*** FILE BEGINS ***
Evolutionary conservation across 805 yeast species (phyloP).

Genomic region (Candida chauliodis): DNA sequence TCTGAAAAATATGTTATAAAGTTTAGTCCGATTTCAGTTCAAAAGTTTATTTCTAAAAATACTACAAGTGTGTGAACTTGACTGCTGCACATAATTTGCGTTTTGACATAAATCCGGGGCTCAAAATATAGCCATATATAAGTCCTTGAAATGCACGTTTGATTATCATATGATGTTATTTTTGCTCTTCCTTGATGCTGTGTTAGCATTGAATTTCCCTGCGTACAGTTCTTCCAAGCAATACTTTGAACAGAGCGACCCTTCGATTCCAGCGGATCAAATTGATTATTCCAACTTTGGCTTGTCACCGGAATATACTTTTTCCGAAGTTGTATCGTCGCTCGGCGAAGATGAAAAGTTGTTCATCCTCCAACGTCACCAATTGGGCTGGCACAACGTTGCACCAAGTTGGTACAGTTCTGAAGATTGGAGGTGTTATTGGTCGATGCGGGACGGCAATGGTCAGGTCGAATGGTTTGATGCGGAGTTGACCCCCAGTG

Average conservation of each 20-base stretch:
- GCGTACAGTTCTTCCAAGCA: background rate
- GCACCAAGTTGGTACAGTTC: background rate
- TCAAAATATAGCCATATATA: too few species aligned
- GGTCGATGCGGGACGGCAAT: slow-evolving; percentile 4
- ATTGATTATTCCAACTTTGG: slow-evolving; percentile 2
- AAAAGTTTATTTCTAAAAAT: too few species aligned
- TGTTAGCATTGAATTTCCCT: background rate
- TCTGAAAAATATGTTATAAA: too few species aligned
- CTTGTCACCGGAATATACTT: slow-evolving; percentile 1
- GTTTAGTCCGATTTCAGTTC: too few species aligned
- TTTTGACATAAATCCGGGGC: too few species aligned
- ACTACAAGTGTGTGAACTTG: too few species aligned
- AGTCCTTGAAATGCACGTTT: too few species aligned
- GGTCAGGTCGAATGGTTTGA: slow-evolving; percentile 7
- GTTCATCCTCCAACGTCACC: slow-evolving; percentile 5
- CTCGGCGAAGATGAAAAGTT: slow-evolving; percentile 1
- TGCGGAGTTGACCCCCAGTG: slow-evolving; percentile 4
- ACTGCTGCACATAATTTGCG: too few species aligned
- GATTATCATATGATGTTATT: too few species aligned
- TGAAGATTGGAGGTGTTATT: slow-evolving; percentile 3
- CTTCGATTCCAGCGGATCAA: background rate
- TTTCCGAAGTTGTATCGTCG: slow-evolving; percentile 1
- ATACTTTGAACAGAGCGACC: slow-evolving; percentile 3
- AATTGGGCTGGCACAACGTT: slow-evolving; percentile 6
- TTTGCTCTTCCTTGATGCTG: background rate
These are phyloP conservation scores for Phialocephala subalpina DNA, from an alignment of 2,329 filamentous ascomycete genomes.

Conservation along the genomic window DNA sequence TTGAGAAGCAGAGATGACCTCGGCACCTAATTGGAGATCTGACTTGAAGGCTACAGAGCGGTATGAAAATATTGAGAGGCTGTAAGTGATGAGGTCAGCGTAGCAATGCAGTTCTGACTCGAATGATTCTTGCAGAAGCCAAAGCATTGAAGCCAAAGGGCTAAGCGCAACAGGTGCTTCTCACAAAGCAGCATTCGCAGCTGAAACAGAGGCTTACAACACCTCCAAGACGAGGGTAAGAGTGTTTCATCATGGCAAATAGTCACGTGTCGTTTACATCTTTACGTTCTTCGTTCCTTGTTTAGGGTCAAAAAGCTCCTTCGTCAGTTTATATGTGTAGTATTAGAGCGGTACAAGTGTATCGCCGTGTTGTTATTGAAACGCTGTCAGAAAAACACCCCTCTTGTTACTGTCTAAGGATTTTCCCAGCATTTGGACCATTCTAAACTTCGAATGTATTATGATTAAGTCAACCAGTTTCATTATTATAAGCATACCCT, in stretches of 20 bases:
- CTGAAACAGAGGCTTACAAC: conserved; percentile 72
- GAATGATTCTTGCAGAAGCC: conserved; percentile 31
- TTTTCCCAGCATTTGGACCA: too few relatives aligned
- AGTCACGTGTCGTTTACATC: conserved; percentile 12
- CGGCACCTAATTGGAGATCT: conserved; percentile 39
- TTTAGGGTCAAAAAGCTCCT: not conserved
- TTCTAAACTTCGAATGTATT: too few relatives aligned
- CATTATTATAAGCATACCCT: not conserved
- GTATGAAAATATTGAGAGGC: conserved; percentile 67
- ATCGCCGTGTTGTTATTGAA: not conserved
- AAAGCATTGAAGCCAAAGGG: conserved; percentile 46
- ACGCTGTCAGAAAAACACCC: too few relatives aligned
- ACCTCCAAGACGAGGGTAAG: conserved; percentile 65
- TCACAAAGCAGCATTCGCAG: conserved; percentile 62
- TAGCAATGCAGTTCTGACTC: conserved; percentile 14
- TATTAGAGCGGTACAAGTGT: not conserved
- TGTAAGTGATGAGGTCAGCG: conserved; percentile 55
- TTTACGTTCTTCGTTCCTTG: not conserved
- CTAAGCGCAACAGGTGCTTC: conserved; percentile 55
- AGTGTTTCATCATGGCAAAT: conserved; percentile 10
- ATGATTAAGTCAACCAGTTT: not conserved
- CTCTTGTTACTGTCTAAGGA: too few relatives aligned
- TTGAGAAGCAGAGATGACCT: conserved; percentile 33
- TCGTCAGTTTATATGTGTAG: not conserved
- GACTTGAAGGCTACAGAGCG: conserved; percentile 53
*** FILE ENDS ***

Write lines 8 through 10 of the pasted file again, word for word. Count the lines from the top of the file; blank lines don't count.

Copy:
- ATTGATTATTCCAACTTTGG: slow-evolving; percentile 2
- AAAAGTTTATTTCTAAAAAT: too few species aligned
- TGTTAGCATTGAATTTCCCT: background rate